A couple hours of community service: Sounds a little like a sentence handed down by a judge, but it was actually how I spent some of last Saturday. I’ve posted earlier about the native plant garden at Old Town State Historic Park. That trip I was walking the paths and enjoying garden.


But this time I was a volunteer helping maintain this interesting young garden. Much of the time I was squatted down in the dirt pulling up little palm trees. If you live in another part of the world you might think that pulling up palm trees is a bizarre thing to do. But palm seedlings are a very real weed around here, especially when there are still actively fruiting palms nearby, and when there’s still an active seedbank left from one of the palms that was removed to make way for the garden.




In just one month since my last visit, the number of flowers had diminished as we head into our long brown season when many plants approach dormancy. There were some splashy clarkia flowers remaining, as well as this mallow from the Channel Islands.

There were other weeds to pull at, and the day ended with a quick pruning demonstration and a demonstration on one way to maintain deer grass (Muhlenbergia rigens). With this big, dramatic grass you can let the stems go brown–which is an easy-maintenance approach to this plant. Or you can reach down on each of the old flowering stems, feel for a joint a couple inches above the base of the plant, and pull. muhlenbergia-rigensIf you find the node, the stem yanks out without much resistance. It’s not a chore you can do easily while wearing thick gloves, and without gloves you’ve likely to shred your hands. Fortunately this a grass that looks stately and architectural whether or not you pull the dried stems. We left most of the plants as they were.

After just two hours of tidying the garden looked even better and ready for the dry months ahead.

Jump ahead one week…


Even though June is typically one of our dry months, today was cool and drizzly as John and I headed for the Master Gardener’s plant sale at Balboa Park.


We parked near the park’s jumbo Moreton Bay fig (Ficus macrophylla). It’s an amazing plant, but like many figs, it’s not a good choice if you’re concerned about keeping your home’s foundation intact. I was appreciative of having the park, a great publicly-funded shared space, where you can go to enjoy spectacular plants that don’t make sense to plant in most home spaces.


Rain or shine, the people make a trail to this plant sale. This is half an hour before the sale, with all these brave souls standing in the heavy mist waiting to get first crack at this year’s offerings.


…and this is during the first few minutes of the sale.

Some highlights this year were bromeliads from Balboa Park’s propagation program–big plants for the price of a Happy Meal–and an entire table of different salvias. As thrilled as I am with the genus salvia, I resisted the temptations. No space in the garden is no space in the garden.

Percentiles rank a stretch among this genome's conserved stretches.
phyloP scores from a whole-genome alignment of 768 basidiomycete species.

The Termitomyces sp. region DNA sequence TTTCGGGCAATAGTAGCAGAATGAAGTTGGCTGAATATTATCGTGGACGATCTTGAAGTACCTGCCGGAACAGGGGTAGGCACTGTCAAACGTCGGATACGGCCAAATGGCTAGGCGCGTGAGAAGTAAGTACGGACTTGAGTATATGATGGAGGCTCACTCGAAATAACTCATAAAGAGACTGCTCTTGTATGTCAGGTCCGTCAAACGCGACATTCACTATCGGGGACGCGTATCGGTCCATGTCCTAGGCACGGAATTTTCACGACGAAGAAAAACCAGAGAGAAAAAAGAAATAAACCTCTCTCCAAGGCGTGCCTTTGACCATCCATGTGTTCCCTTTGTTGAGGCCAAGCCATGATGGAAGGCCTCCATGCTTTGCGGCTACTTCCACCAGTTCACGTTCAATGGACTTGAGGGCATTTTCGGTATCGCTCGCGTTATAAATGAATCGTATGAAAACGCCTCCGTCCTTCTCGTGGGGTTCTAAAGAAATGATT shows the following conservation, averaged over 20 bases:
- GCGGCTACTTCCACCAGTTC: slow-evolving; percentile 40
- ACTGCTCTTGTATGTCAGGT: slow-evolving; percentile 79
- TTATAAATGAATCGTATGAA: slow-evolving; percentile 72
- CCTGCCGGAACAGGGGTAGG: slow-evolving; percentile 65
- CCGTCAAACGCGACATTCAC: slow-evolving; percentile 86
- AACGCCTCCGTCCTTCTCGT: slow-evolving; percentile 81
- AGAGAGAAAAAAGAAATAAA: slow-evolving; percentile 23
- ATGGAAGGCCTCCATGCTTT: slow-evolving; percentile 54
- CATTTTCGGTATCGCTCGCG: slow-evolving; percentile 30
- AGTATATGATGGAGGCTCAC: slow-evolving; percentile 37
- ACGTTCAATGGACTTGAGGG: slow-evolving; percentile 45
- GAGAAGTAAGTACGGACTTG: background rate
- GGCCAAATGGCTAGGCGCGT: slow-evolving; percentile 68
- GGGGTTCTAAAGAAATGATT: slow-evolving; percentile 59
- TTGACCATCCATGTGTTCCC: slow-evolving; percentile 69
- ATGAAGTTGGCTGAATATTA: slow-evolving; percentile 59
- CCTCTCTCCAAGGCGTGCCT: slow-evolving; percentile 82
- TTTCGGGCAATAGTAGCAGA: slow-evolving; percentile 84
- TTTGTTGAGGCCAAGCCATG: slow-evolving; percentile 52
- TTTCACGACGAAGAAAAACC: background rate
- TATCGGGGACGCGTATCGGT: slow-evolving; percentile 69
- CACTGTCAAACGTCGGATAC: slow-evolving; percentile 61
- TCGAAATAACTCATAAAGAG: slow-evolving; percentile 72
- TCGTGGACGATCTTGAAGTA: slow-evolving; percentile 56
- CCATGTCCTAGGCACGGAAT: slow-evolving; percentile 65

But John didn’t show the same restraint. He likes his succulents. And the more unlabeled the succulent is the better. I swear he does this to drive me crazy, knowing how much I like my plant names. (The succulent expert on site looked at it and said that it’s some sort of crassula relative, which is what I’d have called it. Okay, we have a family name, and now only 1400 species to go through… Any help out there?)

Although we didn’t end up dropping a lot of change on this sale, many people with more space in the gardens found interesting plants to populate their spaces. And the proceeds from the sale go to a good cause.

So these two Saturdays showed a couple way you can help the botanical organizations around town. You can donate your labor. Or you can do what comes naturally for most Americans: Go shopping!

dressed to weed


Sunny and warm: a perfect morning for cats and gardeners. The cat had her chores, mainly to stare at interesting things in the garden, and I had mine.


Task #1 was to deadhead the arctotis (African daisy) that has been blooming for several months. This is the “before” on one plant…


…and the “after” on another. Arctotis goes on blooming regardless of whether it’s been deadheaded or not. But the plants looked like they were winding down for the year, and I was hoping to extend their season a bit.

The plants are attractive, but I thought the bucket of trimmings was pretty cool, too.



Chore #2 was to weed one of the patches of bromeliads that we’d let loose in the back of a raised bed. bromeliad-spines The plant has rigid spines like teeth on a sharp saw blade, which makes weeding tricky, and forces you to ask yourself, “Do I really want to do this?”

John started on the task and ended up with bloody forearms. Not happy. He went for the pitchfork, thinking we could lift the clumps, weed under them, and then set the clumps back. These are plants with almost no roots, and that would have worked fine.

But I proposed another idea. I have these long cordura motorcycle gauntlets that I use when I ride my scooter when it’s cold out. They protect your hands, but also your forearms. Would those work for the garden, too?